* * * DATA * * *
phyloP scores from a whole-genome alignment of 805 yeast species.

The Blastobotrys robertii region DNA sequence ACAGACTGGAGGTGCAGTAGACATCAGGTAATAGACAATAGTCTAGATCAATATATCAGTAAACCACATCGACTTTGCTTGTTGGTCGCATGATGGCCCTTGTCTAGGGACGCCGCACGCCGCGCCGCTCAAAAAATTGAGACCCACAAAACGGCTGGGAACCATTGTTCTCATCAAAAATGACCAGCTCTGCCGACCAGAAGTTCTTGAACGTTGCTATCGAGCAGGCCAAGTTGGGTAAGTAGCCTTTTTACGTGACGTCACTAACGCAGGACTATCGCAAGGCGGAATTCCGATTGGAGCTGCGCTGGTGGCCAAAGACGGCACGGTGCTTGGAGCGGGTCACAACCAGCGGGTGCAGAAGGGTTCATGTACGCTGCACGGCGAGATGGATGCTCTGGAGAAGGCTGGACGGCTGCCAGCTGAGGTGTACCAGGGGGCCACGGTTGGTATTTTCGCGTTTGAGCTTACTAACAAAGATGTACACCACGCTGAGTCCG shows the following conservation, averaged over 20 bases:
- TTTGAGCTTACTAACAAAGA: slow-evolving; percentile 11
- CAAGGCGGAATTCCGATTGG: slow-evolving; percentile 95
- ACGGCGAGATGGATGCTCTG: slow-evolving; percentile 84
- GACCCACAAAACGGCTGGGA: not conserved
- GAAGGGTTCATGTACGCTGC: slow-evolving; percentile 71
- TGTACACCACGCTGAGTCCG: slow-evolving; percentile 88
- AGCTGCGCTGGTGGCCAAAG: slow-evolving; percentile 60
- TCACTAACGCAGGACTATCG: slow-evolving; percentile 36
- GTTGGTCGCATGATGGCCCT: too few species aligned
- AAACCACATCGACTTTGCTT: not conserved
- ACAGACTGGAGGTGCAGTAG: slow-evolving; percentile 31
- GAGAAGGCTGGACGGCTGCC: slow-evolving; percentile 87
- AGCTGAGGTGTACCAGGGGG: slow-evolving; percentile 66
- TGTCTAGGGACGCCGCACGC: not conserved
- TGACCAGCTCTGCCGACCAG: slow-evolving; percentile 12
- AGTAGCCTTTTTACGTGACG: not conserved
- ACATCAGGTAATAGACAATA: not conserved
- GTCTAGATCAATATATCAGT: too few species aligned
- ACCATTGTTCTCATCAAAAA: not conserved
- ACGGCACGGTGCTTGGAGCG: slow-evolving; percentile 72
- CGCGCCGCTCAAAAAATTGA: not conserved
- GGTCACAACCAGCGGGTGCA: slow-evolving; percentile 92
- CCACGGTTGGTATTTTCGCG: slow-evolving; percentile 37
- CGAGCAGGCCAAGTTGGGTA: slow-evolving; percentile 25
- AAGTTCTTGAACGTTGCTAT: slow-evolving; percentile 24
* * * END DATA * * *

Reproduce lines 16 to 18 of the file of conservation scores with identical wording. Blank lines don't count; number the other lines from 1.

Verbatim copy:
- TGTCTAGGGACGCCGCACGC: not conserved
- TGACCAGCTCTGCCGACCAG: slow-evolving; percentile 12
- AGTAGCCTTTTTACGTGACG: not conserved